While Miller’s methods are extreme, there are less invasive variations of imprint training, which omit the insertion of fingers into the ears, nostrils, and anus, with interactions spaced out over a longer period of time. In one example, the foal receives gentle patting on the head, shoulders, back, hindquarters and legs, and lifting of the feet. Unlike in Miller’s method, the foal is not rubbed with a plastic bag; rather, a plastic bag is shaken in front of its head. In the second session, the foal is fitted with a halter, and in the seventh, it is led 40 meters. Somewhere in between the second and fourth session, the foal is conditioned to move forward or backward in response to pressure applied to its hindquarters or chest (Lansade et al., 2005).

In her neonatal handling experiments with 15 foals (7 handled, 8 controls) Barbara Simpson (2002) observed that “[p]robing the ears, inserting a finger up the nose, tapping the feet, or inserting a gloved, lubricated finger into the anus of neonatal foals did not make them less reactive to inserting a nasogastric tube [or] tapping the feet with a [farrier’s] hammer, or inserting an enema probe (to simulate a thermometer)” nor were the handled foals any more accepting of the haltering procedure than the control foals (p.315). However, Simpson indicates that when tested at 4 months of age the handled foals were more likely to approach individuals, appearing calmer and friendlier than the control foals, and they had lower heart rate responses when presented with some stimuli.

Assisted Suckling

Assisted suckling is a neonatal handling process that warrants a closer look. A routine procedure at breeding farms, assisted suckling begins with a foal being restrained and led to the mare’s teat approximately 30 minutes following birth. The teat is placed into the foal’s mouth, and the foal is held by the body and head for the duration of the first bout of suckling (up to 30 minutes) and then left alone with the mare (Henry et al., 2006).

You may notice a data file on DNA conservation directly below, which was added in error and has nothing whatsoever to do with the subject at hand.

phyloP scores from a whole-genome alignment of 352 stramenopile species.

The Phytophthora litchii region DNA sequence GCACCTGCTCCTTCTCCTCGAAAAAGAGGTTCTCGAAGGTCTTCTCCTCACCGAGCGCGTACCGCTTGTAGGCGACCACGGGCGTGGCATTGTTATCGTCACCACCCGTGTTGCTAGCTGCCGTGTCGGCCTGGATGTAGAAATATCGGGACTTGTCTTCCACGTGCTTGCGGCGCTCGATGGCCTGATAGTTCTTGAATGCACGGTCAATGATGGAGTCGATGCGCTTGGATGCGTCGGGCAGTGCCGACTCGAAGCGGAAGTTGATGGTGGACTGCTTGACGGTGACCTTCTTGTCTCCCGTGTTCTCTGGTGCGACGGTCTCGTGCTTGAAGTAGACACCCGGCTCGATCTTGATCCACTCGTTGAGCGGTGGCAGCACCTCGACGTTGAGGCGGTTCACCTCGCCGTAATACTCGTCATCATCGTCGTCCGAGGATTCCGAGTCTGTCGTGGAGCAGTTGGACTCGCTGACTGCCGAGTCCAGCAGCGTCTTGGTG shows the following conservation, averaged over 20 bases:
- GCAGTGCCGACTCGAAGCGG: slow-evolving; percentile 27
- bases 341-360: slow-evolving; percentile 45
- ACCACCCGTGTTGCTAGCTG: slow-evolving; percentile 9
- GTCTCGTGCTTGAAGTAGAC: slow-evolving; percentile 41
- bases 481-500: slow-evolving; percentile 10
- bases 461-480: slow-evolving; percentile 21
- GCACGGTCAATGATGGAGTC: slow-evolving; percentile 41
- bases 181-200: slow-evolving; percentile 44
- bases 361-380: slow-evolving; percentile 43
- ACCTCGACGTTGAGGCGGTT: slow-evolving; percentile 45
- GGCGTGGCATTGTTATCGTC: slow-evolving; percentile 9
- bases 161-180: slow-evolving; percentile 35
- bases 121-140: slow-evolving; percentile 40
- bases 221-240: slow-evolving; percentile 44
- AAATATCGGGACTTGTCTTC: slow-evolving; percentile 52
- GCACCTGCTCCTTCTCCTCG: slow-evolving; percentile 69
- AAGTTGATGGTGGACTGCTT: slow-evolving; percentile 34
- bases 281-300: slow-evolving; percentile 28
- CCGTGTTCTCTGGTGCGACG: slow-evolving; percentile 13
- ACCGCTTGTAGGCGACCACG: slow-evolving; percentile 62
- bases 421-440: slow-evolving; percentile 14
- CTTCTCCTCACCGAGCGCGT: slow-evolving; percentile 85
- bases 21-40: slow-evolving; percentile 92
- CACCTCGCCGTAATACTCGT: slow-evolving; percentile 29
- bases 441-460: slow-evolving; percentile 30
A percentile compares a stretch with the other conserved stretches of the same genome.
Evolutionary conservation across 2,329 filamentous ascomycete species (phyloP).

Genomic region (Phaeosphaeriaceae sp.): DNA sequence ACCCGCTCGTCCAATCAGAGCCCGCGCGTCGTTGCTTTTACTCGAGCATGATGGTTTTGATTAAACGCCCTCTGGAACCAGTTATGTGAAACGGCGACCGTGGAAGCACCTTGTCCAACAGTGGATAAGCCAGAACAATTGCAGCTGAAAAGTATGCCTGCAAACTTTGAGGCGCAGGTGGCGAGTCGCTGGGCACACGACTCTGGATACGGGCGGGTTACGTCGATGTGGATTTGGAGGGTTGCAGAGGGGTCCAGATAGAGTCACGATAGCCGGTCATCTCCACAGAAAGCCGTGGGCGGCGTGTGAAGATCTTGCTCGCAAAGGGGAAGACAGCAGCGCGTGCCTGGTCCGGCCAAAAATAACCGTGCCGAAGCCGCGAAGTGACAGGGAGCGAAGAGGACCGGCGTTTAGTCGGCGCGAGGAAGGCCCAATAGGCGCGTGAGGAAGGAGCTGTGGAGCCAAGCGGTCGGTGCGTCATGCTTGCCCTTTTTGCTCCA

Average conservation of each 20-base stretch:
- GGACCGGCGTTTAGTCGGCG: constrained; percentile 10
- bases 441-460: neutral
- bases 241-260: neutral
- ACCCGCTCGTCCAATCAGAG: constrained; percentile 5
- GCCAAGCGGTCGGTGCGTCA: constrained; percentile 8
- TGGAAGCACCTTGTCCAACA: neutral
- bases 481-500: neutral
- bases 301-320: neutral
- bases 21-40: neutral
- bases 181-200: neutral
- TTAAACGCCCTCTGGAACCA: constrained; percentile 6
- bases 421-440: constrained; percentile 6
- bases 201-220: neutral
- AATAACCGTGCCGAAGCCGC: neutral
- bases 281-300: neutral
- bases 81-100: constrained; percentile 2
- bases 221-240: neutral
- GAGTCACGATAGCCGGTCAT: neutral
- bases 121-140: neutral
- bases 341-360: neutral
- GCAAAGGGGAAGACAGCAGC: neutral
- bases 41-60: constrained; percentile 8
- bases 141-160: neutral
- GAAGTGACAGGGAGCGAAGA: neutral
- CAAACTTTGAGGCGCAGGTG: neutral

References

Henry, S., Richard-Yris, M.A., & Hausberger, M. (2006). “Influence of Various Early Human-Foal Interferences on Subsequent Human-Foal Relationship.” Developmental Psychobiology, 48, p. 712-718.

Lansade, L. Bertrand, M., Bouissou, M.F. (2005). “Effects of neonatal handling on subsequent manageability, reactivity and learning ability of foals.” Applied Animal Behaviour Science, 92, p. 143-158.

Simpson, B.S. (2002). “Neonatal Foal Handling.” Applied Animal Behaviour Science, 78, p. 303-317.

Imprint Training Part 1: Perceived Benefits & Welfare Issues 

Imprinting refers to the process by which a young animal establishes a primary social bond with another animal (usually its mother) shortly after birth, from whom it will receive information about its environment and learn specific behaviours at critical periods of time and stages of development (Williams et al., 2003; Henry, Briefer, Richard-Yris, & Hausberger, 2007). The individual that the animal bonds to is one which regularly provides it with pleasure and comfort, thereby stimulating the production of endorphins and reinforcing the bond through an addiction-like process, a learning process that is not yet entirely understood. This process also applies to objects. Therefore, both unfamiliar individuals and unfamiliar objects may initially induce a fear response in the young animal. However, this can be overcome with sufficient exposure (Hoffman, 1996).